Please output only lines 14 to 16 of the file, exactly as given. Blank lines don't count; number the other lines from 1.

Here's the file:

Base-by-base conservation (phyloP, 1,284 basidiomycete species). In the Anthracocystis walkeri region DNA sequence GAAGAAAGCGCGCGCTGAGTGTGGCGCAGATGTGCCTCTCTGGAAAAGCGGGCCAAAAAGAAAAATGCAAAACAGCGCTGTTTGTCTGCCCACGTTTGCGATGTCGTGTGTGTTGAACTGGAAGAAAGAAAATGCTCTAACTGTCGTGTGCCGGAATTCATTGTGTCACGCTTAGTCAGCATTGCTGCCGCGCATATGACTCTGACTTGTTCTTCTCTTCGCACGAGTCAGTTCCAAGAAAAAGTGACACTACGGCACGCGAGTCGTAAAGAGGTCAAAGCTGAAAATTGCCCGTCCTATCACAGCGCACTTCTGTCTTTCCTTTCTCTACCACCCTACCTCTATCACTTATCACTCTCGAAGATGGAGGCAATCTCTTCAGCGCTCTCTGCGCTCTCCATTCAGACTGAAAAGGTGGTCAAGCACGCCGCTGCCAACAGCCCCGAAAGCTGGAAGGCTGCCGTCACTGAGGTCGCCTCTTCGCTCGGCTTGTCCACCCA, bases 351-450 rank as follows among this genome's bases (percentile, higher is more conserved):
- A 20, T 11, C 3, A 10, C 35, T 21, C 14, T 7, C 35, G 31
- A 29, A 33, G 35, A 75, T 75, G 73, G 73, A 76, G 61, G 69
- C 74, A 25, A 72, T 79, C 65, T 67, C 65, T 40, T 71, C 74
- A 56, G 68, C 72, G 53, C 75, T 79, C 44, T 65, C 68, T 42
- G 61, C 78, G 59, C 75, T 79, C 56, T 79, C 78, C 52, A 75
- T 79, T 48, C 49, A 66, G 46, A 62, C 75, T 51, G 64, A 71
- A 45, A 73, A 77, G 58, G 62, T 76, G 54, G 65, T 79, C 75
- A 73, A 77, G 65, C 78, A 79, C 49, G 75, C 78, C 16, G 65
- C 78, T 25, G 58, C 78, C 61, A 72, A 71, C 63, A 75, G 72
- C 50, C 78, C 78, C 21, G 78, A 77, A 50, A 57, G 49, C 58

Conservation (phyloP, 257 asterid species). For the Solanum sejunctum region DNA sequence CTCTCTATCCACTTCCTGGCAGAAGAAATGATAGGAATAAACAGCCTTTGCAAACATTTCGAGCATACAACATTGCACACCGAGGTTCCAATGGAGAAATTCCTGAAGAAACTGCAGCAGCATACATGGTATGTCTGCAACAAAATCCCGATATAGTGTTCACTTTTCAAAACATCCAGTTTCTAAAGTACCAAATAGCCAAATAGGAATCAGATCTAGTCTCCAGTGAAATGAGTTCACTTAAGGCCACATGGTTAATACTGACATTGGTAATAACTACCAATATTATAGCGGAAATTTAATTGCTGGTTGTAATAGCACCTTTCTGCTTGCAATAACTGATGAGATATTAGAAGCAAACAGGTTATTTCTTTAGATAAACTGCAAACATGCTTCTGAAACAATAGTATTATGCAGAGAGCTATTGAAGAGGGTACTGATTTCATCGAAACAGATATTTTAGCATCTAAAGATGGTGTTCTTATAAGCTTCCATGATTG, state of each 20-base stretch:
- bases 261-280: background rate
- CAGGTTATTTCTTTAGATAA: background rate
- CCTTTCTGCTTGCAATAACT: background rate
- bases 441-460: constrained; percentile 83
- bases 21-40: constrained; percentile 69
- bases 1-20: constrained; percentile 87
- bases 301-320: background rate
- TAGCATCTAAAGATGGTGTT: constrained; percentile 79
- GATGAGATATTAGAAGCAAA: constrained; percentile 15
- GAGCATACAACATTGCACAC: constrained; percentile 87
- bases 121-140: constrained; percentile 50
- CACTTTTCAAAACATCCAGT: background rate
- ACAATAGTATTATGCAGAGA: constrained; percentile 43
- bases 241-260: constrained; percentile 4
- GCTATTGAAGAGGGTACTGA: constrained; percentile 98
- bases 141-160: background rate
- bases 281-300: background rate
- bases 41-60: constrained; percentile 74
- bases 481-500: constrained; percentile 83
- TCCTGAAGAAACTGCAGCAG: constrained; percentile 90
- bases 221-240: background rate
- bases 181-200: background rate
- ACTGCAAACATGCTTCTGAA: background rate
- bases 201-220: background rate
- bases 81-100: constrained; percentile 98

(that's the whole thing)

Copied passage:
- CAGGTTATTTCTTTAGATAA: background rate
- CCTTTCTGCTTGCAATAACT: background rate
- bases 441-460: constrained; percentile 83